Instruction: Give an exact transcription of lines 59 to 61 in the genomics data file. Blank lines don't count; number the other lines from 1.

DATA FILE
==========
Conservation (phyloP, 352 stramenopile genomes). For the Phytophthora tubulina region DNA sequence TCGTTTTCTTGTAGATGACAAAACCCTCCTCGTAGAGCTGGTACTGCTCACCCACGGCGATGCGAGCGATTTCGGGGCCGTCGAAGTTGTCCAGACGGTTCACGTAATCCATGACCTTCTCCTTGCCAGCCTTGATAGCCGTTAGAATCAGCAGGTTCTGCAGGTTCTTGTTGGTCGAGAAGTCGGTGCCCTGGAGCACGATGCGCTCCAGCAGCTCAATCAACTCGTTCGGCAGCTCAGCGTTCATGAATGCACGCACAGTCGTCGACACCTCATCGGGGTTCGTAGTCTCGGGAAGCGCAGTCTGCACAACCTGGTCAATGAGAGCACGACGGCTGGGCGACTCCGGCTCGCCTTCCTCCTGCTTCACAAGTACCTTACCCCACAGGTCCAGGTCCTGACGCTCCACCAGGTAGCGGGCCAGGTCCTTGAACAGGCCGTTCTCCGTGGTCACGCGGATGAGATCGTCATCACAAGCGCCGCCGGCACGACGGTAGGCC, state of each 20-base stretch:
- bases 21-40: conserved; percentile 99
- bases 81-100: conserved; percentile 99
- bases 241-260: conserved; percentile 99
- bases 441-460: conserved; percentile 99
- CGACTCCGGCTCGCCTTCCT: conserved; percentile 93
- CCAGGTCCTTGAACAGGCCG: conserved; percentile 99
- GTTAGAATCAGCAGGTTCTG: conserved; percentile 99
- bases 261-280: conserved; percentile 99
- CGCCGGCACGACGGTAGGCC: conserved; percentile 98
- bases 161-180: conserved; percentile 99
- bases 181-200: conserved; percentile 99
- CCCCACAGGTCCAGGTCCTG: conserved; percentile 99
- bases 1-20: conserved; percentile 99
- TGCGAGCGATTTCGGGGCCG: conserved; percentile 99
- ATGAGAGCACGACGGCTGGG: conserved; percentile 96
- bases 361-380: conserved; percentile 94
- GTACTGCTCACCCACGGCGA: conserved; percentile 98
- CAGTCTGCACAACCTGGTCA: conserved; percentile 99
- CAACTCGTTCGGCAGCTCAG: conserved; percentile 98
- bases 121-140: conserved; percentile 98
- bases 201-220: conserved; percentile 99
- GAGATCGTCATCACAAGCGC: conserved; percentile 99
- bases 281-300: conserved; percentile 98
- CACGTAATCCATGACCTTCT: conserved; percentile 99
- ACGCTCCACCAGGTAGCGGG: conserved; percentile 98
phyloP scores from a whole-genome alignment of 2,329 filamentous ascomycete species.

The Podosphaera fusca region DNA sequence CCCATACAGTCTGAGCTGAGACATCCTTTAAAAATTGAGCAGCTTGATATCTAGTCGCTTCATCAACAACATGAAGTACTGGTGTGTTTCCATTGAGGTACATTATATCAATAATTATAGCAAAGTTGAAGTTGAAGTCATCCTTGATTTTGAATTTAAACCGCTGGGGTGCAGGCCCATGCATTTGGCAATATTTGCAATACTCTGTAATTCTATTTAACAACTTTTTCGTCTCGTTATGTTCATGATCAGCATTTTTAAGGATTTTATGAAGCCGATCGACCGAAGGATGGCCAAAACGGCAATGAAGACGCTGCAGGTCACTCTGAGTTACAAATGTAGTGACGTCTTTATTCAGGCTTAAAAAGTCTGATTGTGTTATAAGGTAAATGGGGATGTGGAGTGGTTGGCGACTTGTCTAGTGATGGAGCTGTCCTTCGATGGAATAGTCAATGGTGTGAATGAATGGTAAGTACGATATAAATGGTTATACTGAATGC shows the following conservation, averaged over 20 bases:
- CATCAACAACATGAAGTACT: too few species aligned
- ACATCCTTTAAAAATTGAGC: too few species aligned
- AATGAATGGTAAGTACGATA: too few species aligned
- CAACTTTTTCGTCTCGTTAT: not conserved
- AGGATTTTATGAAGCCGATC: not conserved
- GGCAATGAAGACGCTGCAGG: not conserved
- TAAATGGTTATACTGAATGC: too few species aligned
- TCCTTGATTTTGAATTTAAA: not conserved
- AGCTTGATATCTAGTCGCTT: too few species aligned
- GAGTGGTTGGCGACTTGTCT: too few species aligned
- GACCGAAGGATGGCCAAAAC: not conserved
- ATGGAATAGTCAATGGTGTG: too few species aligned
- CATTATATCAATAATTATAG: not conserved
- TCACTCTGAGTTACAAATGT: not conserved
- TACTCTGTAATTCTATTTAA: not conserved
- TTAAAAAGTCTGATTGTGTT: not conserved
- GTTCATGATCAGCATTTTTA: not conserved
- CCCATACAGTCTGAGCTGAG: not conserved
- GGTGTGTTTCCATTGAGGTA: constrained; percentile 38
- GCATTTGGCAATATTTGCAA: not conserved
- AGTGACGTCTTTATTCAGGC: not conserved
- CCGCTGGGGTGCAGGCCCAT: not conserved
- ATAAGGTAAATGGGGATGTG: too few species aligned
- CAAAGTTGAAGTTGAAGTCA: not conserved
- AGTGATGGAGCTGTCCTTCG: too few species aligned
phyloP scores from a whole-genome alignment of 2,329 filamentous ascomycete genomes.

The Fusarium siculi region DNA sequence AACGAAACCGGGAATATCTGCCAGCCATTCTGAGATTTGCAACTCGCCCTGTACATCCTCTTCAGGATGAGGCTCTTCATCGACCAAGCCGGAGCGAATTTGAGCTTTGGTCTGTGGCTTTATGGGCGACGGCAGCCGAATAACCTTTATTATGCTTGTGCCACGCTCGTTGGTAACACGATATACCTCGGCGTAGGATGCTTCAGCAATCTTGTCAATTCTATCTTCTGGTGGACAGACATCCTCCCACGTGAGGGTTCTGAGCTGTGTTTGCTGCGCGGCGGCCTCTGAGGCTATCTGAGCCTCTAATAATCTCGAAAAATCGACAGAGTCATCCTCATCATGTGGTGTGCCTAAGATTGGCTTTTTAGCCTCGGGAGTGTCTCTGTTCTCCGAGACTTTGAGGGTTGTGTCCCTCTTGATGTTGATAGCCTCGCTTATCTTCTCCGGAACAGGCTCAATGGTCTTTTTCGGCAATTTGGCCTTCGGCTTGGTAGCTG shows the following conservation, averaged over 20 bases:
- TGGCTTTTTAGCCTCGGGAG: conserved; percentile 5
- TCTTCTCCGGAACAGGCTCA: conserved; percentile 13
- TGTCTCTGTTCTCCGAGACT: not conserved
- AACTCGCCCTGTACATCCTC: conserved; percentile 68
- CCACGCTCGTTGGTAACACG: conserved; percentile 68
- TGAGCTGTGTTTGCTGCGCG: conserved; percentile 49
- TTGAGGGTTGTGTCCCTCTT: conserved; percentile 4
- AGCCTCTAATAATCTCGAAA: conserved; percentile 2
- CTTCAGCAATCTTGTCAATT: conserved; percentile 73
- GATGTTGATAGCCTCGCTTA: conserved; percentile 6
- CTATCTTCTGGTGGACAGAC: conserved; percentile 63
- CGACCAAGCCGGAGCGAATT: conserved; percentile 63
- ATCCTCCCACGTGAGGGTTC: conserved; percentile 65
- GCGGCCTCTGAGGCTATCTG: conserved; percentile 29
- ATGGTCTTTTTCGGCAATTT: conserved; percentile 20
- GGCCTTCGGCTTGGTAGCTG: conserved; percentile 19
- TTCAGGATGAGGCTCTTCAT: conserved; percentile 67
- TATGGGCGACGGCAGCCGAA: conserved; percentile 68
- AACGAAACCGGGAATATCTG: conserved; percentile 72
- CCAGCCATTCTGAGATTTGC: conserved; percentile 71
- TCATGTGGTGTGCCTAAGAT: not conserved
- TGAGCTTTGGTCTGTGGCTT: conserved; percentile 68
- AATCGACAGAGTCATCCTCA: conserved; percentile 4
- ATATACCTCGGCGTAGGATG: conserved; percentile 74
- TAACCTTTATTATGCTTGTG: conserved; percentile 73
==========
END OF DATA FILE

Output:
- AACTCGCCCTGTACATCCTC: conserved; percentile 68
- CCACGCTCGTTGGTAACACG: conserved; percentile 68
- TGAGCTGTGTTTGCTGCGCG: conserved; percentile 49